For Grenier, who starred for Team Manitoba in 2009 when the home side won the National Aboriginal Hockey Championship, there were a number of challenges. However, there was none greater than having the ability to come down from the high of Saturday’s championship win and move forward for the game against Cornell, a team that beat the Lakers during regular season play.

Christine Bestland

Christine Bestland

“It’s pretty tough,” the sophomore said during an interview with MHN correspondent Jon Waldman following last Sunday’s announcement of the bracketing for the quarterfinals. “We give ourselves a little bit of time to enjoy the win and feel that joy, and then we have to come together to house those emotions for next weekend’s game.”

The game itself was a seesaw affair. Mercyhurst led 1-0 after the first period but Cornell responded with a pair of unanswered goals in the second. By the 10-minute mark of the third, however, Mercyhurst had rallied back to tie the game and with just over a minute left to play, the Lakers were able to grab a 3-2 advantage.

But there was no quit in The Big Red. Cornell tied the game and sent it overtime where freshman Jenna Dingledein sealed the win and sent Mercyhurst to the Frozen Four.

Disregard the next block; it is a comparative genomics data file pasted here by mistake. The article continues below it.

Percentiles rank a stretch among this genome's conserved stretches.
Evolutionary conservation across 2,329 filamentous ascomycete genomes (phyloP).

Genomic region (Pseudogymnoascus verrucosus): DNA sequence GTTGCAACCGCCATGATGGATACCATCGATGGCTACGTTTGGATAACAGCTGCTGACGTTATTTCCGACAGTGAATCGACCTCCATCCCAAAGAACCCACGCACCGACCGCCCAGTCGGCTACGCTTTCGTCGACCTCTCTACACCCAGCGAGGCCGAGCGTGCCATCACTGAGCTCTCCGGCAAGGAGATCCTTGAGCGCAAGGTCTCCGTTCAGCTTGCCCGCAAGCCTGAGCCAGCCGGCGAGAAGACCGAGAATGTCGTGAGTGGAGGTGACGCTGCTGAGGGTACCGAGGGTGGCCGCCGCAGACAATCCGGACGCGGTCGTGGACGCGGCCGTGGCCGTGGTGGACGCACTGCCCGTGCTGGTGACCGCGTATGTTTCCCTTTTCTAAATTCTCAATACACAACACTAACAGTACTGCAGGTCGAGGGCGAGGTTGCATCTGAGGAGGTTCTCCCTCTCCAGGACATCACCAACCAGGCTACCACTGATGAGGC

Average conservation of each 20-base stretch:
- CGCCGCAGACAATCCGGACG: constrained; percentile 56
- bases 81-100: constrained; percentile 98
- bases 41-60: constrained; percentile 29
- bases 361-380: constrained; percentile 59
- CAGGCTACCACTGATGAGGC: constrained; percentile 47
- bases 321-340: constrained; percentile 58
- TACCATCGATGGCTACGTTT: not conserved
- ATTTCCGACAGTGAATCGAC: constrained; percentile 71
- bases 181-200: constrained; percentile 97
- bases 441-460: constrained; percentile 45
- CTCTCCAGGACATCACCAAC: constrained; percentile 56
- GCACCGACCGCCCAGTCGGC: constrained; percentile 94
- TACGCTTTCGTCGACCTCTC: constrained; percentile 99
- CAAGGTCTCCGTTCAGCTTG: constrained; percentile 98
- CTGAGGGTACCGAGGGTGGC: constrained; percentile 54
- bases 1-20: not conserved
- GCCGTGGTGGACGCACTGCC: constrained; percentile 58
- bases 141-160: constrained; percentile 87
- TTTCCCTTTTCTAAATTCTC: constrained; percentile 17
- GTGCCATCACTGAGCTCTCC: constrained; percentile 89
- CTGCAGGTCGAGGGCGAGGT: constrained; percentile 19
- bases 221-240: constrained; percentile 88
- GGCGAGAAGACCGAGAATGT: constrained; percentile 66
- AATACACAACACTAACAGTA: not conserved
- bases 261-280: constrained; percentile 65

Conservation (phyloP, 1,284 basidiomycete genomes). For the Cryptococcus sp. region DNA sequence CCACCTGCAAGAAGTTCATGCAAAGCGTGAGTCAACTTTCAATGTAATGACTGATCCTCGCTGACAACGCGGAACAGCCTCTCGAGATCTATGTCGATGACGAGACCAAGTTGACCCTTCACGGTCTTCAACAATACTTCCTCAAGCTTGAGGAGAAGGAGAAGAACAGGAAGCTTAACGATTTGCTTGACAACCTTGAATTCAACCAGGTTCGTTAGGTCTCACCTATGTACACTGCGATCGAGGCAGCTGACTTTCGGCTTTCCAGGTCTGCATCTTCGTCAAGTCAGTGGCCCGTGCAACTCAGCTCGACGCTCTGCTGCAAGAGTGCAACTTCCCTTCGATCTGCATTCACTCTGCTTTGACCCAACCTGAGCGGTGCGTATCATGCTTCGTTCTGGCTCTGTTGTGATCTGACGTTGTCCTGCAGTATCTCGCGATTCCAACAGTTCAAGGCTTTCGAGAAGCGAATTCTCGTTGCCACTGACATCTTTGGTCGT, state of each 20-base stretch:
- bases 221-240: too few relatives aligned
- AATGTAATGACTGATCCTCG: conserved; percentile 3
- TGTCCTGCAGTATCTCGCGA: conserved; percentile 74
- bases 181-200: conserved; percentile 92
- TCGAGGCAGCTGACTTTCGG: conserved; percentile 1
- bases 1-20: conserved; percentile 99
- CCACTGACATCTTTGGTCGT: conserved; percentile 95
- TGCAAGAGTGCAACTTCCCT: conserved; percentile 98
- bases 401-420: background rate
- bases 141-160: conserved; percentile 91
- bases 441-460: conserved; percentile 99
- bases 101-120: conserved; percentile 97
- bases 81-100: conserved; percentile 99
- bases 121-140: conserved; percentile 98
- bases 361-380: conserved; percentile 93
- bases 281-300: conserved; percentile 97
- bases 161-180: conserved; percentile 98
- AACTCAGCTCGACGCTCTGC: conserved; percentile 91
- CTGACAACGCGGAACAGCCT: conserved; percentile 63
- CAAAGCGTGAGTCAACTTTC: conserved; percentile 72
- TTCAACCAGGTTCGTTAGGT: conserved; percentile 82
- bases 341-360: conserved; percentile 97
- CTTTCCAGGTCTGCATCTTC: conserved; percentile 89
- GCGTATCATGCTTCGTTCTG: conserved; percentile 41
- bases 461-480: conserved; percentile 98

Earlier, Mercyhurst defeated Syracuse 4-1 to win the College Hockey America title. Though the score may suggest that the game was easily in-hand for the Lakers, the effort reflects a difficult comeback by the team after falling behind 1-0 in the second period.

“In between periods, it was very nerve-wracking being down,” Bram told Waldman, “but we got very excited and just gave it everything we had. We came out, potted one and the whole team just got motivated.”

Bestland battles for the puck.

Bestland battles for the puck.

Bestland, who was later named to the tournament all-star team, counted a goal and an assist in the contest, responding well to the pressure of being on one of the largest stages of her college career.

“It’s a lot of pressure but you have to treat it like any other game,” Bestland, the three-year Mercyhurst veteran told MHN. “If you don’t, you’re going to mess yourself up during the game and stress yourself out.”

Amazingly, there were almost eight Manitobans in the final tournament. The University of North Dakota, featuring two former Balmoral Hall stars, Meghan Dufault from Canada’s National Under -18 team and Tori Williams, another member (with Grenier) of that 2009 National Aboriginal Championship Team Manitoba, lost 3-2 in Triple overtime to the undefeated and No. 1-ranked Minnesota Golden Gophers last Saturday night.

“Wouldn’t that have been great,” Prystupa said. “To have seen eight Manitobans in that tournament would say even more about the development of women’s hockey here.”

No matter who wins on Friday night, the NCAA Championship game on Sunday will involve one of three of these young women and that speaks volumes.

Shelby Bram (31) about to start warm-up.

Shelby Bram (31) and Lauren Jones about to start warm-up.